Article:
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Let $\omega$ be a $2$-form on $\mathbb{R}^3-\{(1,0,0),(-1,0,0)\}$, $$\omega=((x-1)^2+y^2+z^2)^{-3/2}((x-1)dy\wedge dz+ydz\wedge dx+zdx \wedge dy)+ ((x+1)^2+y^2+z^2)^{-3/2}((x+1)dy\wedge dz+ydz\wedge dx+zdx \wedge dy)$$ and $S=\{(x,y,z)\in \mathbb{R^3}: x^2+y^2+z^2=5 \}$.

In this condition, we calculate $\int_{S}\omega$, where the orientation of $S$ is the natural orientation induced by $D=\{(x,y,z)\in \mathbb{R^3}: x^2+y^2+z^2 \leq 5 \}$.

I can't calculate this, so if you solve this, please teach me the answer for this.

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The $\omega$ you give is a 1-form. Then the integral makes no sense. Probably a typo? Also, what did you try already? The formulation of the exercise is screaming for Stoke's theorem. – ZulfiqarIII Aug 8 '12 at 19:33
Sorry,I correct it then. – Takahiro Oba Aug 8 '12 at 23:54
Hint: Use polar coordinates. – Alexander Thumm Aug 9 '12 at 9:38

Let $\omega_\pm = ((x\mp 1)^2 + y^2 + z^2)^{-3/2} ( (x \mp 1)dy \wedge dz + ydz\wedge dx + z dx \wedge dy)$.

Now $\omega_\pm$ is defined on $\mathbb R^3 - \{ (\pm 1,0,0)\}$ and $\omega = \omega_+ + \omega_-$. Using polar coordinates centered at $(\pm 1,0,0)$: $$x = r \sin \theta \cos \phi \pm 1 \\ y = r \sin \theta \sin \phi \\ z = r\cos \theta$$ we can now calculate $$\omega_\pm = \sin\theta \;d\theta\wedge d\phi.$$ Since $d\omega_\pm = 0$ we have by Stokes theorem, that $$\int_S \omega + \int_{-S_+} \omega_+ + \int_{-S_-} \omega_- = 0$$ where $S_\pm = \{(x,y,z) \in \mathbb R^3 \;|\; (x \mp 1)^2 + y^2 + z^2 = \epsilon\}$, thus

$$\int_s \omega = 2\int_0^{2\pi}\int_o^\pi \sin\theta \;d\theta \wedge d\phi = 8\pi.$$

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This is a closed form, i.e. $d \omega = 0$. Since the orientation of $S = \partial D$ is induced by the orientation of $D$, by Stoke's theorem $$ \int_S \omega = \int_D d \omega = 0. $$ I leave checking that $d \omega = 0$ up to you.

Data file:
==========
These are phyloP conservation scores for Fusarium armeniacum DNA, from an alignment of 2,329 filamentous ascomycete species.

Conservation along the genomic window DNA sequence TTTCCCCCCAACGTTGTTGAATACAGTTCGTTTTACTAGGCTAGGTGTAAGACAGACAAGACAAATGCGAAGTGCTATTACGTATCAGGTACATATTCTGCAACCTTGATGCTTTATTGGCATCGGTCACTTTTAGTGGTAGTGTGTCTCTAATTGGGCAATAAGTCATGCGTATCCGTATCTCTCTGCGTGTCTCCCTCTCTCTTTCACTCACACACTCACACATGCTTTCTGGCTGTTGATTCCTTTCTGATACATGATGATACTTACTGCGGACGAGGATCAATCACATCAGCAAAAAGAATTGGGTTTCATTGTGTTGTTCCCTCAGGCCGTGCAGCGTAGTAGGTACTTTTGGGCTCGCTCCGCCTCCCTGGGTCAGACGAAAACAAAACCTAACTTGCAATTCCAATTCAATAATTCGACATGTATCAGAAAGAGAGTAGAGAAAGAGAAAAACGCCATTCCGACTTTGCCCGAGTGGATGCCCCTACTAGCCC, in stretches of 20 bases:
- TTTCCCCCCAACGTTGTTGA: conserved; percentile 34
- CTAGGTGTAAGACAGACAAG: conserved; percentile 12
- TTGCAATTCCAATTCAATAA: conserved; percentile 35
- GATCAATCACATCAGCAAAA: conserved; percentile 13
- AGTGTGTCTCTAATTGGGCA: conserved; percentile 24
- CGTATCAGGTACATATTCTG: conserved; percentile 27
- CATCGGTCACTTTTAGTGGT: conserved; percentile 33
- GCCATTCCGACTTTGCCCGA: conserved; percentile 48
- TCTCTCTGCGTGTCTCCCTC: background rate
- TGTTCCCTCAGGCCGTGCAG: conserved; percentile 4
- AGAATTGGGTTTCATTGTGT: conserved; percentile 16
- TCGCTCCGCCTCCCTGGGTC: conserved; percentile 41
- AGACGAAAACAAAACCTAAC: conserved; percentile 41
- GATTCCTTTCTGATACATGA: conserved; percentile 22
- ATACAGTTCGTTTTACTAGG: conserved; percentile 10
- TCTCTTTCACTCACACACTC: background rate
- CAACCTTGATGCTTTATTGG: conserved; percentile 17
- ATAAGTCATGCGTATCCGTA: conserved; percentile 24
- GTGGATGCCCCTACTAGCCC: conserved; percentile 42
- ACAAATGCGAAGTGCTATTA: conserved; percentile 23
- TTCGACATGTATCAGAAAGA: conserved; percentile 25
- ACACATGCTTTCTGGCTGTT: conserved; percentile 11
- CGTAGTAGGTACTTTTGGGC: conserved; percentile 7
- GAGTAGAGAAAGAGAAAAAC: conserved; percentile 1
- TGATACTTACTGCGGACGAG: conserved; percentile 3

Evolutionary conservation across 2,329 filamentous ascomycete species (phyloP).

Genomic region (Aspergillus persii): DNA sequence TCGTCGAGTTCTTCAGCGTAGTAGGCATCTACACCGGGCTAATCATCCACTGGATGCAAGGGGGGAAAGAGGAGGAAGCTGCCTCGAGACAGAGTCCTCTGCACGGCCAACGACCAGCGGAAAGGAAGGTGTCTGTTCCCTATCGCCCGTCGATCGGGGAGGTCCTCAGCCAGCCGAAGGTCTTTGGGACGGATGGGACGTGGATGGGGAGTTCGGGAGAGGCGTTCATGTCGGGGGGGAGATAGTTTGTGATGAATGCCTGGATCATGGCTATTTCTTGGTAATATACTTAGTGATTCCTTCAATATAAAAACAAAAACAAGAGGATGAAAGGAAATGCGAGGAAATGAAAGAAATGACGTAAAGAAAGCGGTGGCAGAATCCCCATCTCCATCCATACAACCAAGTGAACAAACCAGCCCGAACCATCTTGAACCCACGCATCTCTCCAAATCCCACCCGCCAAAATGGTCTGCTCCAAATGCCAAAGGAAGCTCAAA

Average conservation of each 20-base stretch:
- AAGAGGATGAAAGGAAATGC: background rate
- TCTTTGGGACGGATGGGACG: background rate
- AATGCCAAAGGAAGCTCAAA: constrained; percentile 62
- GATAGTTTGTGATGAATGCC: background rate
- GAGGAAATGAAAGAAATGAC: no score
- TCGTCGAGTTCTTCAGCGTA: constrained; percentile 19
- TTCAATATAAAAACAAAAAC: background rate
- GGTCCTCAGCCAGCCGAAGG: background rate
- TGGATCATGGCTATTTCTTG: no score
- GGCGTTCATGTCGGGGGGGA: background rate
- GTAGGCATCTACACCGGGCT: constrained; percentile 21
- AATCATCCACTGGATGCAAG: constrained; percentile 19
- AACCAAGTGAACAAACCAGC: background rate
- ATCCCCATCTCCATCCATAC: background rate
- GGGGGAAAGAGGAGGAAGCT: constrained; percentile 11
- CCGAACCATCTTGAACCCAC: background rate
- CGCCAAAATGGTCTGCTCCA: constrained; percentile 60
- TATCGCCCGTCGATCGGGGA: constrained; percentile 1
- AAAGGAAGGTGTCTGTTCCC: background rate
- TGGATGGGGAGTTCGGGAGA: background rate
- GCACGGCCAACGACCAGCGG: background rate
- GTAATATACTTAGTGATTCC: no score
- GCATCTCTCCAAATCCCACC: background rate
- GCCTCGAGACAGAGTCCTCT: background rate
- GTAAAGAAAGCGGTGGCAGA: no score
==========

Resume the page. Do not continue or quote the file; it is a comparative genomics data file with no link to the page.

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"Let $\omega$ be a $2$-form on $\mathbb R^3 - \{ (1,0,0), (-1,0,0)\}$" – Alexander Thumm Aug 9 '12 at 9:28
Yes, so what's the problem? – ZulfiqarIII Aug 9 '12 at 9:37
Stokes is not applicable. – Alexander Thumm Aug 9 '12 at 9:39
Can you elaborate? By definition $\int_S \omega = \int \iota^* \omega$, where $\iota : S \to \mathbf{R}^3 - \{(1,0,0),(-1,0,0)\}$ is the inclusion map. We can think of $\iota^* \omega$ as first restricting $\omega$ to $D$, and then restricting further to $S$. Where is the flaw in this? – ZulfiqarIII Aug 9 '12 at 10:12
@AlexanderThumm: Dear Alexander, I realize that it's not relevant to your point, with which I agree, but I just wanted to clarify that $D - \{(1,0,0),(-1,0,0)\}$ is a manifold (with boundary). Regards, – Matt E Aug 9 '12 at 12:37

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